Unfollow Friday: Put Britney Spears at the top of your Unfollow list

The Twitter game to gather up as many followers as you can has already reached its epic proportion -- the battle royale between Ashton Kutcher (@aplusk) and CNN (@cnnbrk) to reach 1 million sheep -- so now it's time for people to start getting selective. So forget Follow Friday (for the uninitiated: the smarmy practice of tweeting #followfriday and a bunch of names to try to court favor and try to drum up new followers). Now there's UnFollow Friday.

And well there should be. Tops on the list: @britneyspears.

The account, which is supposedly her own actual account, now has about 1.2 million followers and follows back 377,000. But according to pages leaked from a hacked page of a Twitter administrator, Brit is actually being blocked by more than 3,000 people. So take that Brit.

Also according to the documents, pop star Lily Allan (@lilyroseallan) is blocked by 184 users -- and she is blocking, you guessed it, Perez Hilton (@PerezHilton). And who wouldn't?

There are a bunch of others on my list to Unfollow:

  • Sarah Palin (@akgovsarahpalin) would be a good start. Not only does she not follow back most of her followers (not a great way to court voters, ahem), but she also probably doesn't get near the account on her own. And aren't we tired yet of celebrity tweeters who use their staffers to do the work? The whole point of joining in with the masses is to get in with the people.
  • Oprah (@oprah) also doesn't follow back her followers (up to 750,000 at this writing). She also doesn't tweet very frequently, after all the fuss about her joining. If you are one of the minions who signed up after her, just to follow her, then you must be sorely disappointed, and you're probably going to contribute to the statistic floating around that 60% of Twitter users quit after a month. How long before @Oprah is farmed out to an intern?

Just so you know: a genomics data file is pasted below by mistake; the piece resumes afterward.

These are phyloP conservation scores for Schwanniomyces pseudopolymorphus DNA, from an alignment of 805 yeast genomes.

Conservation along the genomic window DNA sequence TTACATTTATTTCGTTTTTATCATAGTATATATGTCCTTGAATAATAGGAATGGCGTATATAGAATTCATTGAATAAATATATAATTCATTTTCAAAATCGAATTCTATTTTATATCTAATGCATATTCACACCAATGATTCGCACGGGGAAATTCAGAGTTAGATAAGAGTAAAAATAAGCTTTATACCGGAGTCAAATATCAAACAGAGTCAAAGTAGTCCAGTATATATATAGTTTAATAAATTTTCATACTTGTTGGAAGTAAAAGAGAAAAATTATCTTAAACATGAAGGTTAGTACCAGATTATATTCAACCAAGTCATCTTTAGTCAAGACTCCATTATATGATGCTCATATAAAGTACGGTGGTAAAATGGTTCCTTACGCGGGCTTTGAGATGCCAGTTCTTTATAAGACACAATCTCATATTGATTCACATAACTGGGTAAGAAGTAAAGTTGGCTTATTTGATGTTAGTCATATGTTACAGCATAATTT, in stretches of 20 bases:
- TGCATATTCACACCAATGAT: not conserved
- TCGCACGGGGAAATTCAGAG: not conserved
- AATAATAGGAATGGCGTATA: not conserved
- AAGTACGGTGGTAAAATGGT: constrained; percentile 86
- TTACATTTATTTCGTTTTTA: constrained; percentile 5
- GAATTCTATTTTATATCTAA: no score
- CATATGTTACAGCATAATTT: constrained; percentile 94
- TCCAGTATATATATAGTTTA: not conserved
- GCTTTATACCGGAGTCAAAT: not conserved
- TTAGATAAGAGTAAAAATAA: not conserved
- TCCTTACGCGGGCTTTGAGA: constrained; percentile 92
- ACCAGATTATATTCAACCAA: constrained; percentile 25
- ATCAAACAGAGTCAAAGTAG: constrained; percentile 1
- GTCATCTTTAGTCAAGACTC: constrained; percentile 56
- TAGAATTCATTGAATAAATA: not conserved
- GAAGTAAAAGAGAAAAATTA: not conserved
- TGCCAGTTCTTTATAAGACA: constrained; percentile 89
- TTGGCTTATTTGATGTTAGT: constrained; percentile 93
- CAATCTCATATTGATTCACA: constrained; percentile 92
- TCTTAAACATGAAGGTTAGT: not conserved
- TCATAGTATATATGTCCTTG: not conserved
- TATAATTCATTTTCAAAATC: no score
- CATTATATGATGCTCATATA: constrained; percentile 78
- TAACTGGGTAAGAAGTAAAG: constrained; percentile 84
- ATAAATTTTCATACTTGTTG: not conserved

• Your boss (@whomeveryouare), and this would also be a good person to block from following you. A woman was recently fired for surfing Facebook while out on a sick day. You don't want your boss anywhere near your Twitter account on a regular basis.
  • UnfollowFriday (@unfollowFriday) for turning the whole thing into a game that actually makes the people they're trying to unfollow more popular by getting their names out there. Get in a fake fight on Twitter and you start to gin up a lot of buzz for yourself. It's all a bit silly.
  • #unfollowFriday -- for exactly the same reason
  • Any Twitter plug-ins or apps that automatically unfollow the people who aren't following you. It's just spiteful, in my opinion, and counterproductive.
  • Maureen Dowd (@maureendowd) because apparently it's not really her account (although why anyone would create a fake one is beyond me). But even if it is her account, she doth protest too much about Twitter being stupid for anyone to follow her on Twitter, and it's crazy that she has 6,000 followers (and nobody that she follows) if she's going to complain about the whole thing.

Do you have any others to add to this list? Fill in your choices below!

A note on the leaked documents: Twitter responded to the authenticity of the hacked documents on its blog, saying, "This week, unauthorized access to Twitter was gained by an outside party. Our initial security reviews and investigations indicate that no account information was altered or removed in any way. However, we discovered that 10 individual accounts were viewed during this unauthorized access.

Personal information that may have been viewed on these 10 individual accounts includes email address, mobile phone number (if one was associated with the account), and the list of accounts blocked by that user. We have personally contacted Twitter users whose accounts were compromised via this unauthorized access.

Password information was not revealed or altered, nor were personal messages (direct messages) viewed. Twitter takes security very seriously so we will be conducting a thorough, independent security audit of all internal systems and implementing additional anti-intrusion measures to further safeguard user data."
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